Do your summer plans include doing a little shopping, either at home or while on vacation? Then you need to know the maximum sales tax rate you might face, especially if you're trying to stick to a budget. Some states and municipalities operate on a fiscal year that kicks in on July 1. That means tax changes — including levies on sales — often take effect as summer is rolling around. The Tax Foundation has taken a look at the plethora of state and local sales taxes effective at the start of this month and produced the map shown below... Read more →


It's officially summer. Time for fun at the beach. And fun making mid-year tax moves. Happy July 5th, the start of midyear tax planning. With six months left in the tax year, it's the perfect time to make some tax moves that could reduce your 2017 tax bill. Here are six easy ones to take care of in July. 1. Adjust your payroll withholding. Did you get a big tax refund this year? Or did you owe Uncle Sam more than you expected? Either situation means that you need to reassess your payroll withholding. It's easy to do. Just give... Read more →


Happy Birthday, America! July 4 is special to all of us Americans, the day we declared our independence from Great Britain. Taxes, as everyone knows thanks to James Otis' famous announcement that "Taxation without representation is tyranny," were among the reasons we sought to govern ourselves. And taxes, even after we gained control, continue to play a key part in our lives, politics and popular culture. James Cagney, before he became the prototypical movie gangster, was as song-and-dance man. He showed off those talents in "Yankee Doodle Dandy," the biopic of a man who not only gave us great musicals,... Read more →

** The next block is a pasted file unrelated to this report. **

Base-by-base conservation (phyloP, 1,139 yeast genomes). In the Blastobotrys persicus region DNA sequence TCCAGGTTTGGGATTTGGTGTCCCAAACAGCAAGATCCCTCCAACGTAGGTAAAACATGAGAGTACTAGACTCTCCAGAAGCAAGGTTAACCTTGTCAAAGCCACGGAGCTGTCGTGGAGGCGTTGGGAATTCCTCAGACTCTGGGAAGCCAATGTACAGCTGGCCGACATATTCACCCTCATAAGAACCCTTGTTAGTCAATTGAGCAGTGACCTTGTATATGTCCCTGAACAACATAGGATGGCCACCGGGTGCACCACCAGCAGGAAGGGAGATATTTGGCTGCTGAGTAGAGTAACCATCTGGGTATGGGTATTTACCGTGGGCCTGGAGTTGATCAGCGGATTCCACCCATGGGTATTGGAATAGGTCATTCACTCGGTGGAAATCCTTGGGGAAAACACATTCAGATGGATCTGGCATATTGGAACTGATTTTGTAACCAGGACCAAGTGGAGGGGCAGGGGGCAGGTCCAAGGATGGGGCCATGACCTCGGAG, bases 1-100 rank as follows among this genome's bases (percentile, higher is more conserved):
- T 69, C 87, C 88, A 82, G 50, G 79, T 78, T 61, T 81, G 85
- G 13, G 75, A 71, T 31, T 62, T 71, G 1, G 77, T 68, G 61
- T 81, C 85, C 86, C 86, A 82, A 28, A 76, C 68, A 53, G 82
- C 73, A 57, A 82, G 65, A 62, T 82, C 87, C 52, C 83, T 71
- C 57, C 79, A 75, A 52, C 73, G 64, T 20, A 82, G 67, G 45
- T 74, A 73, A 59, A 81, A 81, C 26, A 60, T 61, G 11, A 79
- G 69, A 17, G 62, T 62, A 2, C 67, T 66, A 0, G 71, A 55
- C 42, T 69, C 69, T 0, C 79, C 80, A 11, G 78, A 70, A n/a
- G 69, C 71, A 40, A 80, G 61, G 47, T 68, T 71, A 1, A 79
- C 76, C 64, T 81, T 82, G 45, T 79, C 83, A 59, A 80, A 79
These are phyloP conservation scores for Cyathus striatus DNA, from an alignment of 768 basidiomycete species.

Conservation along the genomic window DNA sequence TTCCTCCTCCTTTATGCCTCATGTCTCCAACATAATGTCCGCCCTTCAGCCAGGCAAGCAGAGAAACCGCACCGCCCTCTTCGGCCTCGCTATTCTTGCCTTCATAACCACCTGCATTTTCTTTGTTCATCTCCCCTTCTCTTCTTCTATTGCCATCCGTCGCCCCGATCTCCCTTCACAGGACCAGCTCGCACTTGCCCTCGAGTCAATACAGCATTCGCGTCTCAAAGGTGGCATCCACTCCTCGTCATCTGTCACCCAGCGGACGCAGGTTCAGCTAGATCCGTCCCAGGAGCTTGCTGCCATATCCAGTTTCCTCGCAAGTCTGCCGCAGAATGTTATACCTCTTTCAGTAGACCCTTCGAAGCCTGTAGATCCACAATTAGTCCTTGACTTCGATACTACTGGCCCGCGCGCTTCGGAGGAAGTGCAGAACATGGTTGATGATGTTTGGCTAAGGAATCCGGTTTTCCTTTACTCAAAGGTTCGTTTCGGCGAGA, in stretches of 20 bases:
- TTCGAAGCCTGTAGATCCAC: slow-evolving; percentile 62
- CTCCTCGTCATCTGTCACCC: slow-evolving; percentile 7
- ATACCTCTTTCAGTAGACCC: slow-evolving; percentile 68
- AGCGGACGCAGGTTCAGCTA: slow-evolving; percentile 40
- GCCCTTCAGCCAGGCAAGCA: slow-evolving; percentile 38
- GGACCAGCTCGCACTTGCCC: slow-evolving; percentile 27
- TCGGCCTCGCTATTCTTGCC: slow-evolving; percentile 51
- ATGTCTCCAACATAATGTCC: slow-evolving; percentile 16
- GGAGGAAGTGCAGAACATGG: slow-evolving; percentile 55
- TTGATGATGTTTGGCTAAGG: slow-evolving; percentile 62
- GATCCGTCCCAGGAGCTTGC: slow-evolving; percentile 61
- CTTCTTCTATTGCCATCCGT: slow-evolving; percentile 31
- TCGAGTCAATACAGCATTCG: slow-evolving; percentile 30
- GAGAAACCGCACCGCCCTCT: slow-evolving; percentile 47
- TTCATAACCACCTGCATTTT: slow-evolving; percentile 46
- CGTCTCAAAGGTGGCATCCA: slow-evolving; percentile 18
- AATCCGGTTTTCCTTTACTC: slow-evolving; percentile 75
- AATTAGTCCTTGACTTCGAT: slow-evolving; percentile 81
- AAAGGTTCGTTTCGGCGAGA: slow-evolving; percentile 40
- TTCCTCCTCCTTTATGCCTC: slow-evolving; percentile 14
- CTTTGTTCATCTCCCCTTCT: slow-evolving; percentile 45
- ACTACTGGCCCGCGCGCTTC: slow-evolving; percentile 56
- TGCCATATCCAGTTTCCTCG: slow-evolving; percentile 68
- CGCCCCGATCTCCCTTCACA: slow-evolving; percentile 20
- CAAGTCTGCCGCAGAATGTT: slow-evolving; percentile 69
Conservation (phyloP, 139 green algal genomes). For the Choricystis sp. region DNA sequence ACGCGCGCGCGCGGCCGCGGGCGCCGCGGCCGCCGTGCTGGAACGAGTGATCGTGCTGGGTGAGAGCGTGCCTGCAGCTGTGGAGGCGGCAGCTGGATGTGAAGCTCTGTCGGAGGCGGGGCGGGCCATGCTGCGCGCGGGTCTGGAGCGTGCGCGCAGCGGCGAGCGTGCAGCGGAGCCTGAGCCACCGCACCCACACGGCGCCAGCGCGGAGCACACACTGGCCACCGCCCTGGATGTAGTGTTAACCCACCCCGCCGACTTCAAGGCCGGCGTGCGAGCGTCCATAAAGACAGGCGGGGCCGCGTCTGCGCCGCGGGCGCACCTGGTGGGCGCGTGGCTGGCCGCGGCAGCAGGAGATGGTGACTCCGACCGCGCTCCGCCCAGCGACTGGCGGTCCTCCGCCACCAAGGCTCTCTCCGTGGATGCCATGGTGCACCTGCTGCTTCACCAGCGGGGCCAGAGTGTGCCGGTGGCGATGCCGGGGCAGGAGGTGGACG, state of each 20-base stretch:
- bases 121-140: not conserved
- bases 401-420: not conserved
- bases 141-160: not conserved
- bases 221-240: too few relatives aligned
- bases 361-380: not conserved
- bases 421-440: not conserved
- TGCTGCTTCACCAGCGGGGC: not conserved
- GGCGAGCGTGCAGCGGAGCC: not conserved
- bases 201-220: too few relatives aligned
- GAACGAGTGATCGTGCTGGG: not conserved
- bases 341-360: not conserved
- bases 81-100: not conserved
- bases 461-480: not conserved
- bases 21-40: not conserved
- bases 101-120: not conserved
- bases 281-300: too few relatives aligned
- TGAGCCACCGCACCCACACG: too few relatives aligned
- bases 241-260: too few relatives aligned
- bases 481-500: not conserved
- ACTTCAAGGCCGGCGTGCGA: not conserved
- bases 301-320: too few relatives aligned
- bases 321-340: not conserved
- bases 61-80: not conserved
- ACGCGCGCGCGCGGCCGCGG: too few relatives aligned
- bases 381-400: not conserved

One of Wimbledon's famed grass courts, which are the focus of the tennis — and betting — worlds as tournament matches started July 3. (Photo by Nic Gould via Flickr) Wimbledon, one of the crown jewels of professional tennis, begins today. You know what that means. Bookies across the United Kingdom are taking bets. Yes, sports betting is legal in Great Britain. It's also legal in much of Europe. In England, it's no problem to find the latest Wimbledon betting odds, along with tips on which players to stake your discretionary cash. Big global bucks: Sports betting across the pond... Read more →


Millions of Americans will be enjoying picnics and cookouts in advance of July 4 fireworks. In a few places, though, the sodas in those outings' coolers will cost a bit more. So-called soda taxes took effect in Oakland, California, and Boulder, Colorado, on July 1. A similar levy was scheduled in the Chicago area, but the day before a judge put Cook County's penny-per-ounce tax on sweetened beverages on hold at least until July 12. Bay Area beverage battle: Oakland voters approved the tax, which applies to more than soda pop, in November 2016. The added tax, say supporters, should... Read more →


Filling up our cars nowadays is a far cry from the full-service days of yore. Yes, some of us are old enough to remember those types of stations, if not this particular one. We also are paying much more per gallon, thanks in part to gas taxes, some of which increased on July 1. (Pete's Route 66 Gas Station Museum photo by Loco Steve via Flickr) July 1 not only marks the start of the second half of the calendar year, but it's also a new fiscal operating year for many state governments. And that means some new taxes take... Read more →